I have long been an admirer of all things French. I first studied the language for a year in high school. Dazzled by the poetic tempo of the words, I thought I would minor in French in college. The first day of class, everyone got to choose a French derivation of their names that sounded similar to their actual names, just with a French flavor added to them. But the instructor said my name didn't sound French. Instead, he dubbed me “Brigitte.” I didn’t much care for the name but I had to answer to Brigitte for the next two years.
I was excited to start studying my favorite language, dreaming of stringing French sentences together like a native. Until we covered everything I had learned in high school during the first six weeks of my initial semester. And I made a D on my first test. French dreams swirling down the drain, I changed my minor to history.
I still was required to take two years of a language for my Bachelor of Arts degree and I stuck with French. I spent many an afternoon in the language lab, listening to a female voice drum French verbs and phrases into my head. I put in a lot of hard work and managed to pass the classes. But I don’t remember much French now. Certainly not enough to navigate the arrondissements of Paris. (Ah, I do remember something! The French word for neighborhoods.)
I’m a reluctant traveler. If I have to go somewhere, I’d much rather drive than fly. My idea of a long trip is an hour drive to the beach. Or at the most, I’ll tolerate a seven-hour drive to Atlanta. And only because I love the culture, history and shopping there. It coaxes me, leading me forward.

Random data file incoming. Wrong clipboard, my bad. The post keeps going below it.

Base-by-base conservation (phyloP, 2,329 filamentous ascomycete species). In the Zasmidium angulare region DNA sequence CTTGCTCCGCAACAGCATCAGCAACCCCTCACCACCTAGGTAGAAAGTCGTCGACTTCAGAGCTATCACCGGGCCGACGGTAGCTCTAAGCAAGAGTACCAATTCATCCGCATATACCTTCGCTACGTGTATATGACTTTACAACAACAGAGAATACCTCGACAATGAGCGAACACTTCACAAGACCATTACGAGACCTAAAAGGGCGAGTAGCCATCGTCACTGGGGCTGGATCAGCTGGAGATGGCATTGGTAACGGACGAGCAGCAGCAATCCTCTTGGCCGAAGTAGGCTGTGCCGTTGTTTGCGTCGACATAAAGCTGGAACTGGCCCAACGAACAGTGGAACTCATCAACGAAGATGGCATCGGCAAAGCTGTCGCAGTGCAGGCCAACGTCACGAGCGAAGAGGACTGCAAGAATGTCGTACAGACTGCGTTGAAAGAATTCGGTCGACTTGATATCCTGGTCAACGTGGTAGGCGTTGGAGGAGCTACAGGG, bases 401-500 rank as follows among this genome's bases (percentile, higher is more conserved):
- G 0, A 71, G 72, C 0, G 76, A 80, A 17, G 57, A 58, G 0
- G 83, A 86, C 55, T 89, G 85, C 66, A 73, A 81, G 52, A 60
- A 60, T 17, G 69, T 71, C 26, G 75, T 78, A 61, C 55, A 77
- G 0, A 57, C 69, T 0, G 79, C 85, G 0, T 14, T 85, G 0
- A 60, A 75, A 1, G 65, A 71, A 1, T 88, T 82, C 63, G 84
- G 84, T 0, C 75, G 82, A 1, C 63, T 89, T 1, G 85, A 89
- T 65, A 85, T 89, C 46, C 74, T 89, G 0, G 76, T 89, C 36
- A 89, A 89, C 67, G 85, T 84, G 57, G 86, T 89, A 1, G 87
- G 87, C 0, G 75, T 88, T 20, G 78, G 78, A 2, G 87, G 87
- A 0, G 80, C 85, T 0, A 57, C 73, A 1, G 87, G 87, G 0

I'm apprehensive about flying. Packing items in appropriately weighed and sized luggage? Determining which liquids, such as my vitally important cosmetic items, will fit in a single Ziploc bag? Putting my belongings on a conveyor belt through the airport scanning machine? It all unnerves me. Makes me anxious. I’d rather stay safely at home where I have all my lotions and potions available to me in generous quantities.
But I really want to go to Paris. My favorite author is F. Scott Fitzgerald. I’ve read all of his work. I'm captivated by every letter he and Zelda penned to each other. I'm intrigued by the correspondence between Scott and his editor Max Perkins. I want to see the apartment on the Rue de Tilsitt near the Arc de Triomphe where Scott and Zelda lived. I want to experience all that the most romantic city in the world has to offer. The famous fashions of the Parisians, the French pastries, the cafes, the museums. I want to see it all.
But I’m a little afraid. My knees are a little shaky and my heart races a little. A lot of little fears sometimes stand in the way of a life more beautiful. A life I was meant to experience and enjoy, despite the risks and insecure places I might find myself in. I won’t let my limitations and fears take precedence. I’m going to stretch. I’m going to move forward. But I’m also going to trust. I’m going to lean into God’s promises. Because there in that place of promise, I can find calm. Reassurance. Confidence.
Paris is my next place of promise on my journey. The French have a phrase to describe the enjoyment and exuberance of life: joie de vivre.
I want it too.
I want it too.
I pray that God, the source of hope, will fill you completely with joy and peace because you trust in him. Then you will overflow with confident hope through the power of the Holy Spirit. Romans 15:13